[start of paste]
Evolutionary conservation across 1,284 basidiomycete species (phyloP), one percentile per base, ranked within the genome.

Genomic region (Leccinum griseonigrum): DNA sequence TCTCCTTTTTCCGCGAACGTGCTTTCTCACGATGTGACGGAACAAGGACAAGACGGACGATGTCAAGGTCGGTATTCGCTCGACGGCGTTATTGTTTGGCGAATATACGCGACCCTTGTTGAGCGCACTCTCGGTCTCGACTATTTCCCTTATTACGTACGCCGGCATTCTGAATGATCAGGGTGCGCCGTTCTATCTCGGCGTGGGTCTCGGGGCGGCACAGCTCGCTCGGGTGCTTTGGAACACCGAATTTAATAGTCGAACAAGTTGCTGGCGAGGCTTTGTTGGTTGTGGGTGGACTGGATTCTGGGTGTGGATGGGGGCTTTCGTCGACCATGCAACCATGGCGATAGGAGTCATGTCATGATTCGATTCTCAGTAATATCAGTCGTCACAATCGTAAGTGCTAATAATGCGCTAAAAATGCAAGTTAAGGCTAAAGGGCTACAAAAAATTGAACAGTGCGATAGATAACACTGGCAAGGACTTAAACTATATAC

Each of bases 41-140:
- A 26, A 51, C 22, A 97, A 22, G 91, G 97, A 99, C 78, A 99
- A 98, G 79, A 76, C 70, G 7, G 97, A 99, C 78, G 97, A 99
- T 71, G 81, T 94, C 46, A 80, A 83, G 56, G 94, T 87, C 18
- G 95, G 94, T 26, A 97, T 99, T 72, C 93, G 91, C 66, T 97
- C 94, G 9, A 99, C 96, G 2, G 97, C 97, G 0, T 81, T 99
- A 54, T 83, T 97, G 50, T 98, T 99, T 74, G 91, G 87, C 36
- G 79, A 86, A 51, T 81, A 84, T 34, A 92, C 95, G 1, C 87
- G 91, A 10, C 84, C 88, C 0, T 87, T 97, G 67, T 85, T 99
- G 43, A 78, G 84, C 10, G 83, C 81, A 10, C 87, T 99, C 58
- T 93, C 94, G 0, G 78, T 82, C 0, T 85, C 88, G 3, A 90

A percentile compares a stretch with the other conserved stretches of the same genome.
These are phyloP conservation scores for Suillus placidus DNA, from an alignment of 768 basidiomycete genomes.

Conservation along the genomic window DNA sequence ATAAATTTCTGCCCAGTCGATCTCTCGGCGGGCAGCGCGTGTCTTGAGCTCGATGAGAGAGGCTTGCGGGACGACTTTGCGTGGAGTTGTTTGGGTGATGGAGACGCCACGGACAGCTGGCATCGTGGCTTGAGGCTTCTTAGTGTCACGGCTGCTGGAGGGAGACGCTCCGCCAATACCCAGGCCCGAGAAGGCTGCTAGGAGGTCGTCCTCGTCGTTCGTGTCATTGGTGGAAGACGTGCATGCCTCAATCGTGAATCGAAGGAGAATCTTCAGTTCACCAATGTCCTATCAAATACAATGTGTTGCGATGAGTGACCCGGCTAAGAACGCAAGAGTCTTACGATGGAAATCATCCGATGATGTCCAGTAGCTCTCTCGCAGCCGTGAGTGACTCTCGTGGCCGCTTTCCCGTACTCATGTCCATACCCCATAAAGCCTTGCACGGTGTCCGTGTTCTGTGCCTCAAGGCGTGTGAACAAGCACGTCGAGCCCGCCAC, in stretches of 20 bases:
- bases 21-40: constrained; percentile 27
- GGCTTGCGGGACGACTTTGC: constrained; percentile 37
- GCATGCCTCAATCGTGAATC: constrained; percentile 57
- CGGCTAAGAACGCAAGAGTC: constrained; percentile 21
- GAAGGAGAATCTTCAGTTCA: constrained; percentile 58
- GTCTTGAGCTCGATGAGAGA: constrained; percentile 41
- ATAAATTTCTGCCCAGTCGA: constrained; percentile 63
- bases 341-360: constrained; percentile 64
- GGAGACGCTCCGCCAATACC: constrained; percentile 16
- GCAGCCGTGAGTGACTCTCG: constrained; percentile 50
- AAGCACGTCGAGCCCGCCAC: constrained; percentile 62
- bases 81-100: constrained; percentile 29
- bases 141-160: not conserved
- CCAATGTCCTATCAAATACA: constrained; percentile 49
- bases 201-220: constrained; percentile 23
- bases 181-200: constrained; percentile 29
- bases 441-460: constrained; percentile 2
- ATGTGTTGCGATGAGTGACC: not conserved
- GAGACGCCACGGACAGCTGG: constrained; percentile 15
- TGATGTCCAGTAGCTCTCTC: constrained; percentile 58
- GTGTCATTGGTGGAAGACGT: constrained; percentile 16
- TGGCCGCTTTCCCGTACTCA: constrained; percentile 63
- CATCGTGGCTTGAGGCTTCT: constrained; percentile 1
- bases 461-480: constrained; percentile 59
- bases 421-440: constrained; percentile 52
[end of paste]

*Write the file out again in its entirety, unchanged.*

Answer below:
Evolutionary conservation across 1,284 basidiomycete species (phyloP), one percentile per base, ranked within the genome.

Genomic region (Leccinum griseonigrum): DNA sequence TCTCCTTTTTCCGCGAACGTGCTTTCTCACGATGTGACGGAACAAGGACAAGACGGACGATGTCAAGGTCGGTATTCGCTCGACGGCGTTATTGTTTGGCGAATATACGCGACCCTTGTTGAGCGCACTCTCGGTCTCGACTATTTCCCTTATTACGTACGCCGGCATTCTGAATGATCAGGGTGCGCCGTTCTATCTCGGCGTGGGTCTCGGGGCGGCACAGCTCGCTCGGGTGCTTTGGAACACCGAATTTAATAGTCGAACAAGTTGCTGGCGAGGCTTTGTTGGTTGTGGGTGGACTGGATTCTGGGTGTGGATGGGGGCTTTCGTCGACCATGCAACCATGGCGATAGGAGTCATGTCATGATTCGATTCTCAGTAATATCAGTCGTCACAATCGTAAGTGCTAATAATGCGCTAAAAATGCAAGTTAAGGCTAAAGGGCTACAAAAAATTGAACAGTGCGATAGATAACACTGGCAAGGACTTAAACTATATAC

Each of bases 41-140:
- A 26, A 51, C 22, A 97, A 22, G 91, G 97, A 99, C 78, A 99
- A 98, G 79, A 76, C 70, G 7, G 97, A 99, C 78, G 97, A 99
- T 71, G 81, T 94, C 46, A 80, A 83, G 56, G 94, T 87, C 18
- G 95, G 94, T 26, A 97, T 99, T 72, C 93, G 91, C 66, T 97
- C 94, G 9, A 99, C 96, G 2, G 97, C 97, G 0, T 81, T 99
- A 54, T 83, T 97, G 50, T 98, T 99, T 74, G 91, G 87, C 36
- G 79, A 86, A 51, T 81, A 84, T 34, A 92, C 95, G 1, C 87
- G 91, A 10, C 84, C 88, C 0, T 87, T 97, G 67, T 85, T 99
- G 43, A 78, G 84, C 10, G 83, C 81, A 10, C 87, T 99, C 58
- T 93, C 94, G 0, G 78, T 82, C 0, T 85, C 88, G 3, A 90

A percentile compares a stretch with the other conserved stretches of the same genome.
These are phyloP conservation scores for Suillus placidus DNA, from an alignment of 768 basidiomycete genomes.

Conservation along the genomic window DNA sequence ATAAATTTCTGCCCAGTCGATCTCTCGGCGGGCAGCGCGTGTCTTGAGCTCGATGAGAGAGGCTTGCGGGACGACTTTGCGTGGAGTTGTTTGGGTGATGGAGACGCCACGGACAGCTGGCATCGTGGCTTGAGGCTTCTTAGTGTCACGGCTGCTGGAGGGAGACGCTCCGCCAATACCCAGGCCCGAGAAGGCTGCTAGGAGGTCGTCCTCGTCGTTCGTGTCATTGGTGGAAGACGTGCATGCCTCAATCGTGAATCGAAGGAGAATCTTCAGTTCACCAATGTCCTATCAAATACAATGTGTTGCGATGAGTGACCCGGCTAAGAACGCAAGAGTCTTACGATGGAAATCATCCGATGATGTCCAGTAGCTCTCTCGCAGCCGTGAGTGACTCTCGTGGCCGCTTTCCCGTACTCATGTCCATACCCCATAAAGCCTTGCACGGTGTCCGTGTTCTGTGCCTCAAGGCGTGTGAACAAGCACGTCGAGCCCGCCAC, in stretches of 20 bases:
- bases 21-40: constrained; percentile 27
- GGCTTGCGGGACGACTTTGC: constrained; percentile 37
- GCATGCCTCAATCGTGAATC: constrained; percentile 57
- CGGCTAAGAACGCAAGAGTC: constrained; percentile 21
- GAAGGAGAATCTTCAGTTCA: constrained; percentile 58
- GTCTTGAGCTCGATGAGAGA: constrained; percentile 41
- ATAAATTTCTGCCCAGTCGA: constrained; percentile 63
- bases 341-360: constrained; percentile 64
- GGAGACGCTCCGCCAATACC: constrained; percentile 16
- GCAGCCGTGAGTGACTCTCG: constrained; percentile 50
- AAGCACGTCGAGCCCGCCAC: constrained; percentile 62
- bases 81-100: constrained; percentile 29
- bases 141-160: not conserved
- CCAATGTCCTATCAAATACA: constrained; percentile 49
- bases 201-220: constrained; percentile 23
- bases 181-200: constrained; percentile 29
- bases 441-460: constrained; percentile 2
- ATGTGTTGCGATGAGTGACC: not conserved
- GAGACGCCACGGACAGCTGG: constrained; percentile 15
- TGATGTCCAGTAGCTCTCTC: constrained; percentile 58
- GTGTCATTGGTGGAAGACGT: constrained; percentile 16
- TGGCCGCTTTCCCGTACTCA: constrained; percentile 63
- CATCGTGGCTTGAGGCTTCT: constrained; percentile 1
- bases 461-480: constrained; percentile 59
- bases 421-440: constrained; percentile 52